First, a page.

By Deborah De Santis
Back in March of this year, I touted an ambitious Strategic Plan to End Homelessness proposed by Washington, D.C. Mayor Muriel E. Bowser and the local Interagency Council on Homelessness in our nation’s capital.
Mayor Bowser made the Plan a top priority and attracted nationally-recognized experts to her administration to get the job done. She has set concrete goals and timelines, relying on the kind of systems changing initiatives known to make a real difference in the battle to prevent and end homelessness.
I am happy to note that the significant housing development and rental assistance financing called out in the Plan have now passed the City Council.
The Mayor and City Council recognized the need to make a substantial investment in supportive and other forms of affordable housing. The price tag is in the hundreds-of-millions. But, and the evidence for this is solid, doing nothing – keeping people in temporary shelters and providing crisis services on the streets – will cost District taxpayers far more over the long run than creating quality, affordable rental units with health care access and community-based preventive services.
In a nutshell, the Mayor initiated and Council approved:
- $100 million for the Housing Production Trust Fund for the preservation and production of affordable housing.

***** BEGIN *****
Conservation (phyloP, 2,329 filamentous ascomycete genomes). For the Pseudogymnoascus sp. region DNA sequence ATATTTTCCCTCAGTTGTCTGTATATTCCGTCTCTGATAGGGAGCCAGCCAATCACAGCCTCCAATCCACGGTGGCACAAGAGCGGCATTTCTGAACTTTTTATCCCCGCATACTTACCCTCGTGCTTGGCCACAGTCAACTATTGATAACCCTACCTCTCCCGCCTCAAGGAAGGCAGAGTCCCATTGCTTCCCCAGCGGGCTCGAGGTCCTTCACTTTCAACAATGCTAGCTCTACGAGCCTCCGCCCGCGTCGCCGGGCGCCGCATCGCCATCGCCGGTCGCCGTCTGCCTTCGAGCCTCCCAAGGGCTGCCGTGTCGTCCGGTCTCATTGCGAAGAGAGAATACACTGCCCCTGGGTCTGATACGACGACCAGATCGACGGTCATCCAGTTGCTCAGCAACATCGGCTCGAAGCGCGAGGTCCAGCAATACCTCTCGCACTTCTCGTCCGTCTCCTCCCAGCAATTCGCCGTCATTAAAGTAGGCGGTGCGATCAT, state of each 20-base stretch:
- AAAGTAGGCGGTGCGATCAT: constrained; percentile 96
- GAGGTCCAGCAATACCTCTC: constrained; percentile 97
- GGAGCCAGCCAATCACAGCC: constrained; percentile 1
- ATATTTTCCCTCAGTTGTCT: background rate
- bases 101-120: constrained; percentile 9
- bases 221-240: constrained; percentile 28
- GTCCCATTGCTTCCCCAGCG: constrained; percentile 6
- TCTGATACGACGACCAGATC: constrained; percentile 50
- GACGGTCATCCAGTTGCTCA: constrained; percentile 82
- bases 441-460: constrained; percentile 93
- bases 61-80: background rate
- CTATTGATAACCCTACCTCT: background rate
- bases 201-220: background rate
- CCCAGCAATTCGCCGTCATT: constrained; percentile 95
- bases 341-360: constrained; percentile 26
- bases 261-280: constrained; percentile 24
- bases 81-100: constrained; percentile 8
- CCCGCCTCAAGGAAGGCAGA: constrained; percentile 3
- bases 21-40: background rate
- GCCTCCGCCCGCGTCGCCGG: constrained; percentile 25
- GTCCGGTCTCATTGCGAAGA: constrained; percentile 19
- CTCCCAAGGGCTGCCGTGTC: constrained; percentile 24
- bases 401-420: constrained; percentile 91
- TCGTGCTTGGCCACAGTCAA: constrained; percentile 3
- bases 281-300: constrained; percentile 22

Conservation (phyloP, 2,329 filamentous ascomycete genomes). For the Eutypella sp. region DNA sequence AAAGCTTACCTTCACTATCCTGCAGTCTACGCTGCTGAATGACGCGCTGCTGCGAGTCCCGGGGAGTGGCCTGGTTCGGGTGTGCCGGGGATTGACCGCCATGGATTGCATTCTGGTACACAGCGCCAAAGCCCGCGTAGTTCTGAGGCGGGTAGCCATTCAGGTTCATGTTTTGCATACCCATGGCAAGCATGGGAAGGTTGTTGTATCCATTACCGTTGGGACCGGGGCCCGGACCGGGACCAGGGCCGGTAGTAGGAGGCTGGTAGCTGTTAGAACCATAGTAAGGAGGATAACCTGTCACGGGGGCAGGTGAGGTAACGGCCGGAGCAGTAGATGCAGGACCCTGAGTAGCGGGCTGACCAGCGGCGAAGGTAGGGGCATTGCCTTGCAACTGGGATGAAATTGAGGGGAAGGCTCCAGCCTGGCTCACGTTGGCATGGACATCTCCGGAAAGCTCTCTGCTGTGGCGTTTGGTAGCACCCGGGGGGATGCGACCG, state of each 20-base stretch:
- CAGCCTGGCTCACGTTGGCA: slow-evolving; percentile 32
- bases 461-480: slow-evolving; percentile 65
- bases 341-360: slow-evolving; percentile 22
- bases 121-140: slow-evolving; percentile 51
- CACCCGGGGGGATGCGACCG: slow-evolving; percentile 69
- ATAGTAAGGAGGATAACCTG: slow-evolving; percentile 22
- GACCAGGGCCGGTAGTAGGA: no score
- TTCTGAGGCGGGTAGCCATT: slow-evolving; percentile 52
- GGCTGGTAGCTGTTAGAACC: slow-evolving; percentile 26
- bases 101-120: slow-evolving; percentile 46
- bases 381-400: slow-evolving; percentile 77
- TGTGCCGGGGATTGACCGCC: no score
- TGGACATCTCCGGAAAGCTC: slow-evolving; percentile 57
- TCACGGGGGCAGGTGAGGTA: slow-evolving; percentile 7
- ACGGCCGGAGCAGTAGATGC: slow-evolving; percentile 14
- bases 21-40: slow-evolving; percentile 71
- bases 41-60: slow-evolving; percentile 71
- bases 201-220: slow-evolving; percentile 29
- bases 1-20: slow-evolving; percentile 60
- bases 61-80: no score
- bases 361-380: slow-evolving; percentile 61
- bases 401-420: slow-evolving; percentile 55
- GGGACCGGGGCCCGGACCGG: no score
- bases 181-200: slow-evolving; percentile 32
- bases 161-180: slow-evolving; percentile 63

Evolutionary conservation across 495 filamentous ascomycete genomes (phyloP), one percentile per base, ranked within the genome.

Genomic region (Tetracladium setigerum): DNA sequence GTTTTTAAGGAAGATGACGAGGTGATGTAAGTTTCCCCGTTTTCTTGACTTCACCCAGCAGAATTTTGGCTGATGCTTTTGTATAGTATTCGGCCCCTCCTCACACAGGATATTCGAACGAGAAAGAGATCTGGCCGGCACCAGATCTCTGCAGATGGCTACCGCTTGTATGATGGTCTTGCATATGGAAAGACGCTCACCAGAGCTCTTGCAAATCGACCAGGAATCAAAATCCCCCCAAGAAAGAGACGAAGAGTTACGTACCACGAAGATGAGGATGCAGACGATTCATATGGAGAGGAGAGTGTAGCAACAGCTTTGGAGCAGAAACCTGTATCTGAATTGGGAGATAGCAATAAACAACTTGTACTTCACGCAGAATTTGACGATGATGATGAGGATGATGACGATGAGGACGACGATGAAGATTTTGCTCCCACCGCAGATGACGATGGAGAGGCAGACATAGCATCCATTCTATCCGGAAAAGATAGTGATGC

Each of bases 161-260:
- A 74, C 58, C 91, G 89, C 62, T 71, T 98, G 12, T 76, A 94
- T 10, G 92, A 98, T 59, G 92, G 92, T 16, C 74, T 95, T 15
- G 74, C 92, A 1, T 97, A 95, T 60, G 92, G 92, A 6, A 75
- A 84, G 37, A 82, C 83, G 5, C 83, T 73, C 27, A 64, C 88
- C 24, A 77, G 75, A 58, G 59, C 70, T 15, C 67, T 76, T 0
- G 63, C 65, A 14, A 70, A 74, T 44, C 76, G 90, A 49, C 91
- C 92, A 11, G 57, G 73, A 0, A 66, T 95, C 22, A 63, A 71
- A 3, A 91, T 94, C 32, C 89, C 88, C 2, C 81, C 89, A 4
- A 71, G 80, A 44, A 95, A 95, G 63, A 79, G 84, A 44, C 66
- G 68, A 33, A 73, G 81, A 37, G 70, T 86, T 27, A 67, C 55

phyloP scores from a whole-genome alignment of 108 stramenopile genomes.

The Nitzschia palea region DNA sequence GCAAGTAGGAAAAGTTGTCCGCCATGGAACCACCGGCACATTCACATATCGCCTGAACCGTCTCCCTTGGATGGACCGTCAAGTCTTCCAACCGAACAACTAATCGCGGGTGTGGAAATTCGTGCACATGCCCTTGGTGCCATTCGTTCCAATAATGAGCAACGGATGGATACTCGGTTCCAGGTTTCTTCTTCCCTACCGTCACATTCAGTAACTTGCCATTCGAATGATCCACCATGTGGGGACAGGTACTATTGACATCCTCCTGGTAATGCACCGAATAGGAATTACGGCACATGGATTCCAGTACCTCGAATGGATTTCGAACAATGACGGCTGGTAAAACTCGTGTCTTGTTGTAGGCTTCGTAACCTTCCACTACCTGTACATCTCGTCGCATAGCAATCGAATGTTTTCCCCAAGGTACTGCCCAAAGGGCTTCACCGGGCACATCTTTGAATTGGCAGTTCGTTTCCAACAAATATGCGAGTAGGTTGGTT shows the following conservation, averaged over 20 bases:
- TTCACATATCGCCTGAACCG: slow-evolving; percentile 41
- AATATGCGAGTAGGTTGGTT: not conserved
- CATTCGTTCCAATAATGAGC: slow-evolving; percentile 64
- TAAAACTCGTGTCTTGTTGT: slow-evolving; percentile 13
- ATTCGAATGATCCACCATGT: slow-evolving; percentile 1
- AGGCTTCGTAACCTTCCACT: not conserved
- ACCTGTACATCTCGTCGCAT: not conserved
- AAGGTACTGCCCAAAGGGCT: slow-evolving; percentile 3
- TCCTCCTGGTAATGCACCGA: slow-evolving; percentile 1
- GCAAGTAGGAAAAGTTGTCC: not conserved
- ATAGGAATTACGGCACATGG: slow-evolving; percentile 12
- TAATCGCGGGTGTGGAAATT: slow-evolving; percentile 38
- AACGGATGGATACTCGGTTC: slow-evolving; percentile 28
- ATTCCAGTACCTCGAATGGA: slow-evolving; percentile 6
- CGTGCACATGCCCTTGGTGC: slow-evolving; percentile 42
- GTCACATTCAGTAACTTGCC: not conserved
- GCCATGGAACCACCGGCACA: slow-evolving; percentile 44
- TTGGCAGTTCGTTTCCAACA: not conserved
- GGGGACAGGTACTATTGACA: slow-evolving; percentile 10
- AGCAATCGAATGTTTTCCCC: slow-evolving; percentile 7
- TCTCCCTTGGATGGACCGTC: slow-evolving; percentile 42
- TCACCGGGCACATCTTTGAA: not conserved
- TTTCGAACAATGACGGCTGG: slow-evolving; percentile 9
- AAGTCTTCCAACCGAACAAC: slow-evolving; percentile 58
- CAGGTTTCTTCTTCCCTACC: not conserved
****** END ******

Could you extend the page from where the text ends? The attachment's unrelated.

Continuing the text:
- $8.8 million increase for the Permanent Supportive Housing Program. This includes an addition by Council of $1.8 million and, combined with the investment proposed by Mayor Bowser, will serve 110 families and 365 individuals through new supportive housing leasing and services. The investment makes great strides to end homelessness and improve the lives of people who have lived on DC’s streets for too long.
- $9 million increase for Local Rent Supplement Program tenant-based vouchers. Increases from the Council include $5 million for traditional tenant-based vouchers and $2.3 million for Targeted Affordable Housing (TAH). Under the Interagency Council on Homelessness’ Strategic Plan, TAH meets an unmet need by serving families and individuals exiting rapid re-housing or supportive housing in need of ongoing housing assistance with right-sized supportive services.
- $2.4 Million for Local Rent Supplement Program project and sponsor-based vouchers to produce affordable housing.
The bottom line is always the supply of affordable housing or the lack thereof, and access to health care and supportive services. In other words, many people would not face the prospect of homelessness if they had an affordable place to live and quality health care. It is clear Mayor Bowser, her advisors, and the District’s City Council all recognize these facts and are committed to making the necessary investments to tackle the root causes of homelessness.
As I stated before, they know all too well that failure to confront these problems head on today will lead to much bigger headaches tomorrow.